Absolute retic count

 
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To determine the adequacy of the regenerative response in dogs and cats, absolute reticulocyte counts can be calculated. This is the method used at Cornell University for determining the adequacy of a regenerative response as it takes into account the severity of the anemia but does not make assumptions about a “normal” hematocrit or correction factors for reticulocyte release. The reticulocyte percentage alone is not as useful as it does not account for the severity of the anemia. The absolute reticulocyte count is calculated automatically in our laboratory from the reticulocyte % in dogs and cats (whenever a reticulocyte count is automatically added to a hemogram or a reticulocyte count is requested for a sample that also has a red blood cell [RBC] count). To calculate an absolute reticulocyte count, we use the following formula:

Absolute reticulocyte count (thou/µL) = reticulocyte % (#/100) x RBC count (mill/µL) x 1000

or (even easier)

Absolute reticulocyte count (thou/µL) = reticulocyte % x RBC count (mill/µL) x 10

Outlined below are guidelines for assessing the degree of regeneration in anemic dogs and cats, along with examples of using the results. Remember that cats have two different types of reticulocytes, aggregate and punctate. Only the aggregate reticulocytes are included in a reticulocyte count (as they are the most immature and more reflective of current bone marrow production).

Degree of Regeneration
Canine Reticulocytes
(thou/µL)
Feline Aggregate Reticulocytes (thou/µL)
Inadequate or no regeneration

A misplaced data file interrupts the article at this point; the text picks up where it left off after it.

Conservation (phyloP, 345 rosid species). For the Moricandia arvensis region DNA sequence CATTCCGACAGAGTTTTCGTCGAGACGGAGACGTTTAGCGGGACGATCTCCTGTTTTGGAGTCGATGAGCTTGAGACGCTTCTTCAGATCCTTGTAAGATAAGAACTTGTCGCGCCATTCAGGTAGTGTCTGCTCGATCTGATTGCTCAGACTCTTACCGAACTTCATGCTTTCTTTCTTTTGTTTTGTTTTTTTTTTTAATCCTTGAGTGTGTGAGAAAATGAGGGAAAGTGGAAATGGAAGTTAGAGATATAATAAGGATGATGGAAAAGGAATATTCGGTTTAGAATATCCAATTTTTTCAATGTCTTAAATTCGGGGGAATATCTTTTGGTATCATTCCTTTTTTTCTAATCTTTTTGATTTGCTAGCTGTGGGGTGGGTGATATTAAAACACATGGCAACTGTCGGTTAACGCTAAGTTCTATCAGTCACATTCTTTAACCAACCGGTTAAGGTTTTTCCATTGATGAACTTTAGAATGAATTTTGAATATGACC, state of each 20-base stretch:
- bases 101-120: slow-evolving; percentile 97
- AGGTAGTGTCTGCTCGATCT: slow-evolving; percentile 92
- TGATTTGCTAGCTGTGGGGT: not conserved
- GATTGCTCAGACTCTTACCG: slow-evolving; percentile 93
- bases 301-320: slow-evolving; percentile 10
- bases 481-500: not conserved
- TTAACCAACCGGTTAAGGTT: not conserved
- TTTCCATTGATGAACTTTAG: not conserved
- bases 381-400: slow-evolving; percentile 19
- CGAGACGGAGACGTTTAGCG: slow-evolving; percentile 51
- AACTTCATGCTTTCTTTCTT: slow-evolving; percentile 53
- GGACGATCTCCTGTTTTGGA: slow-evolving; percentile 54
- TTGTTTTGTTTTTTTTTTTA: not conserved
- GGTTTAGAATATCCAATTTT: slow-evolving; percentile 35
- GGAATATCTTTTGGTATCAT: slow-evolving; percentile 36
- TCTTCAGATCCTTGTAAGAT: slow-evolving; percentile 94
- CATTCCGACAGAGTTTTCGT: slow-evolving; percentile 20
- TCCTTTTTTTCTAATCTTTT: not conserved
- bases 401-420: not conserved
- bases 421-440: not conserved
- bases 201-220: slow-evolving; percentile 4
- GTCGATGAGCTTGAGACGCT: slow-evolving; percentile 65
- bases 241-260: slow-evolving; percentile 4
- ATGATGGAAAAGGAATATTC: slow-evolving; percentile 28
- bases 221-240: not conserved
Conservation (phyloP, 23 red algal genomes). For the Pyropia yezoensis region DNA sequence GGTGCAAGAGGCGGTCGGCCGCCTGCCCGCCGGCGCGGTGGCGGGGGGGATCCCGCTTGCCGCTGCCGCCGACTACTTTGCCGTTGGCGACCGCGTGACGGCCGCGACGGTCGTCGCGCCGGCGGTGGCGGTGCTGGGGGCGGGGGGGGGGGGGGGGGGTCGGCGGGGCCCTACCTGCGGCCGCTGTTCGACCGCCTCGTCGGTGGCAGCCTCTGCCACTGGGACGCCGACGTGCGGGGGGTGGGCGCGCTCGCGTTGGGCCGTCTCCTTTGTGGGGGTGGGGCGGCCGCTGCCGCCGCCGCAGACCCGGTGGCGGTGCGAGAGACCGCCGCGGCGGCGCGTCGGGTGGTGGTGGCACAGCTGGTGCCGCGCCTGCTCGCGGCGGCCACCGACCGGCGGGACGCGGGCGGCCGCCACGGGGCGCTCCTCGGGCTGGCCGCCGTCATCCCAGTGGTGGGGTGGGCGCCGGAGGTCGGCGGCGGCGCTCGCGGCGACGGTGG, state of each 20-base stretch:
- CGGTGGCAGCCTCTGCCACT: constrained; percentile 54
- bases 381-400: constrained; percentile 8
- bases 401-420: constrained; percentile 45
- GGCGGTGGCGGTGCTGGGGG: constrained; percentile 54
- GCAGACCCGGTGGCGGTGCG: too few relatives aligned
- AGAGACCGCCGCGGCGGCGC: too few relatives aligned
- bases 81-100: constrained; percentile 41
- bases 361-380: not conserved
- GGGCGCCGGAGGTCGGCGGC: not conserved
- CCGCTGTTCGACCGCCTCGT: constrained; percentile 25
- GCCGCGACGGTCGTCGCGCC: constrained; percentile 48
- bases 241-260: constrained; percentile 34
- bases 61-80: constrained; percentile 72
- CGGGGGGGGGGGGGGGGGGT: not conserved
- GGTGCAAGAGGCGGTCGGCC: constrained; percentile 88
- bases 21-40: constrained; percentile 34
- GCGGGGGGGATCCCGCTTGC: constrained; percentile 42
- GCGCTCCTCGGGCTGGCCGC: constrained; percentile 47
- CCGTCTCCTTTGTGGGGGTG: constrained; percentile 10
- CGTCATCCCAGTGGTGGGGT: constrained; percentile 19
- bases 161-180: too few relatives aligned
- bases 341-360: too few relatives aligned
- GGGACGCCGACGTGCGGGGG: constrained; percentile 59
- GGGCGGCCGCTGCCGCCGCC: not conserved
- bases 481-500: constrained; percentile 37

< 95
< 60
Mild
95-150
60-100
Moderate
150-300
100-200
Marked
> 300
> 200

 

For example, a dog with a hematocrit (HCT) of 15% and a RBC count of 1.5 mill/µL has a reticulocyte count of 3%, which is above our reference interval of 0-1.5%. Based on the reticulocyte percentage alone, you would consider the severe anemia is regenerative, however the absolute reticulocyte count is 45 thou/µL (3/100 x 1.5 x 1000 or 2 x 1.5 x 10), which indicates inadequate or no regeneration based on the above table. This indicates that the bone marrow is not responding appropriately to the severe anemia (as long as the bone marrow has had sufficient time to respond, i.e. 3-5 days) and that decreased production of erythrocytes is contributing to the anemia (i.e. the anemia is multifactorial) or is the main cause of the severe anemia. In contrast, a different dog with the same low HCT of 15% and RBC count has a reticulocyte count of 8%, which is also above our reference interval. The absolute reticulocyte count is 120 thou/µL (8/100 x 1.5 x 1000 or 8 x 1.5 x 10), which indicates a mild regenerative response and you would consider causes of blood loss or hemolysis for the severe anemia.

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